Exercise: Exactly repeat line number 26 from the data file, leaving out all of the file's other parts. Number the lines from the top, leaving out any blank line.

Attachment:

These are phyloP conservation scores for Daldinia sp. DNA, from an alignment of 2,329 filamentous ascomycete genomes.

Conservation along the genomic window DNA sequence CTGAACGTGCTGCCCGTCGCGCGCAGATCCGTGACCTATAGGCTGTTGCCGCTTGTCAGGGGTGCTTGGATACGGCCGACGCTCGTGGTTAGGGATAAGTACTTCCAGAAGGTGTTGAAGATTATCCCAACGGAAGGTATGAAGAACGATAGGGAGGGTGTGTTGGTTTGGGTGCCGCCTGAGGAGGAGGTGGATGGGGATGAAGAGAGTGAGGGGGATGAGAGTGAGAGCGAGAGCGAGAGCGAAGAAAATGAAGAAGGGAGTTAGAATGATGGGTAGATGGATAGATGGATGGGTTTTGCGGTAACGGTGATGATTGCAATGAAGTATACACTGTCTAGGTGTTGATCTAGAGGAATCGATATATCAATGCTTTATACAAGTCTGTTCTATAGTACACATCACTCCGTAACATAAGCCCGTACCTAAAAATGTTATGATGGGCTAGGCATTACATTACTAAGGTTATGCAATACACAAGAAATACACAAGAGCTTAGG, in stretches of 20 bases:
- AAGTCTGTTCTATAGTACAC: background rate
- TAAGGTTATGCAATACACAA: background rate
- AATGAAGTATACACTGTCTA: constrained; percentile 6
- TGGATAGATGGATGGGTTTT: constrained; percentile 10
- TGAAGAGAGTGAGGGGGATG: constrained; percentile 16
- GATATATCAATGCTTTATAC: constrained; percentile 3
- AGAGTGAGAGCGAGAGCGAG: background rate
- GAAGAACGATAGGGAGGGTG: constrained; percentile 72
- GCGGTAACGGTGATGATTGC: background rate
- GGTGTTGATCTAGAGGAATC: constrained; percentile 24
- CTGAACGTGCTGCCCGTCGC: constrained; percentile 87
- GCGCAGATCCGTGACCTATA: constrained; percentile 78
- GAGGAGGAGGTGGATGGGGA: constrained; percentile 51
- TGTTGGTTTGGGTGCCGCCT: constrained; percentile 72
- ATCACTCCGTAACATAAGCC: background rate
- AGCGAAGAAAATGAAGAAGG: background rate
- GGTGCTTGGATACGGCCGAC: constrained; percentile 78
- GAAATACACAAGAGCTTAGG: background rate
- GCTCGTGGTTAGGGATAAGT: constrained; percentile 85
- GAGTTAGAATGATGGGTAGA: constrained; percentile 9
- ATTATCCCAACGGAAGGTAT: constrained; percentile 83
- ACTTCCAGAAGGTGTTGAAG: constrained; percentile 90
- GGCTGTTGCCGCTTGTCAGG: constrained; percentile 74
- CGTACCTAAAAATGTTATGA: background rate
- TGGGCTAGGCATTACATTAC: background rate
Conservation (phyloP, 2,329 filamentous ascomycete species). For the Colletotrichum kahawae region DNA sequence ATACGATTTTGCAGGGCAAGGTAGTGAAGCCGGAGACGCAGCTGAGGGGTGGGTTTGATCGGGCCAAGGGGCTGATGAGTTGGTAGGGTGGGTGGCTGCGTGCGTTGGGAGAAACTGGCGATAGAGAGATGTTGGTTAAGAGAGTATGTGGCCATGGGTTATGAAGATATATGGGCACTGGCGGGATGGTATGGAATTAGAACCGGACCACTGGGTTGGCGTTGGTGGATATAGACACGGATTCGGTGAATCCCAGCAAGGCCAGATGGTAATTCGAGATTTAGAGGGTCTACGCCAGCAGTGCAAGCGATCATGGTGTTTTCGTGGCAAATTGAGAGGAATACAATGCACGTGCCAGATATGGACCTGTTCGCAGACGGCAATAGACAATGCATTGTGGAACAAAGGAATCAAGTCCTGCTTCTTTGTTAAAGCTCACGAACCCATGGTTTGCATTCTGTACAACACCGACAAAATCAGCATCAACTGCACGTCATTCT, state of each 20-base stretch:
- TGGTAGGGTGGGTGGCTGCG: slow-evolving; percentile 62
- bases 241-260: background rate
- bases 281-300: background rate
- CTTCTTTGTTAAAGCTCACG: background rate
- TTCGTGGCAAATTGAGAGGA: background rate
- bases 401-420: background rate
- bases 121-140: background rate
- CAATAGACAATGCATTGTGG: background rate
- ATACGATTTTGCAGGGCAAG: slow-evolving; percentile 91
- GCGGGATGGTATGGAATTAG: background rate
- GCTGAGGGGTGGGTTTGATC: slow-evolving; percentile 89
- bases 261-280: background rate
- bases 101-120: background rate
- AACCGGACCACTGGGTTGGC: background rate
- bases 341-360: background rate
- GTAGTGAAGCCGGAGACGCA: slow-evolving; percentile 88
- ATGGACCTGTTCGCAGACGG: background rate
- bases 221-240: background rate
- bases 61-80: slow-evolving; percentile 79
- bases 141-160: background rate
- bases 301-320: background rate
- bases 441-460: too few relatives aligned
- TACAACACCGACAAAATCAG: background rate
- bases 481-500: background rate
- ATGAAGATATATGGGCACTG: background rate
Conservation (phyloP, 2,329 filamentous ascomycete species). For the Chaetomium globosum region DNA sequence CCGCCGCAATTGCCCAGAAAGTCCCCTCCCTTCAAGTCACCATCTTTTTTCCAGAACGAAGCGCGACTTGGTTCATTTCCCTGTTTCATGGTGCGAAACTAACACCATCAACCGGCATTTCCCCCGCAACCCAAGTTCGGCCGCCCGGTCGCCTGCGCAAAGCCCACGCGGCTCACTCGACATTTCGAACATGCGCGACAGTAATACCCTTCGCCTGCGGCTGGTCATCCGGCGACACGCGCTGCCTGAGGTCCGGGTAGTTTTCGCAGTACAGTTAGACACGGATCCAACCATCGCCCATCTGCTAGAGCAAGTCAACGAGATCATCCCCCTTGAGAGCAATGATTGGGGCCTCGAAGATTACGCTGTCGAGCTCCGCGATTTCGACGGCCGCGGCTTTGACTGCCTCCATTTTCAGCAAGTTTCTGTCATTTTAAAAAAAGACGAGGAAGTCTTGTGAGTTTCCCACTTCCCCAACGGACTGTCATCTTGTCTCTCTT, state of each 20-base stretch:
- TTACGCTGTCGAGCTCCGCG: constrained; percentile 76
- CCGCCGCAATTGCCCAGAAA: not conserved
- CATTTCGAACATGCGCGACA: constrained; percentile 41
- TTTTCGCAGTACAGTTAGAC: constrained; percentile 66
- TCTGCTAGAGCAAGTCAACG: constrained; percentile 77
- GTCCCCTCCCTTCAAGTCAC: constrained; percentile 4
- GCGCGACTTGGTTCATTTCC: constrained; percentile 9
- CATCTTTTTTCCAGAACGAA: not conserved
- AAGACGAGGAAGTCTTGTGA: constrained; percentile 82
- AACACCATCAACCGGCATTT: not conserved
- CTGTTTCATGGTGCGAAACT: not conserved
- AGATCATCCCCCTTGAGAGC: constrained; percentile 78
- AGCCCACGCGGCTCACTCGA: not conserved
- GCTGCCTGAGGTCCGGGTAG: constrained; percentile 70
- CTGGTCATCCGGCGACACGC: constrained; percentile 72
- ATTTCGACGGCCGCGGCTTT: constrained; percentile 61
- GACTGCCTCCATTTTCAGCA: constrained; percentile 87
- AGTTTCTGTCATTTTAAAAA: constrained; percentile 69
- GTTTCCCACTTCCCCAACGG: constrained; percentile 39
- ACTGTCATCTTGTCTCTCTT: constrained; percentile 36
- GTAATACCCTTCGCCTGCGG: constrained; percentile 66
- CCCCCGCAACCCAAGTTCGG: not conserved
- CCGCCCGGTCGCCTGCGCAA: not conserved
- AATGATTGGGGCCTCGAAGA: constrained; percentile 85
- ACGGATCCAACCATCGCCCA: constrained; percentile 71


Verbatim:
- CGTACCTAAAAATGTTATGA: background rate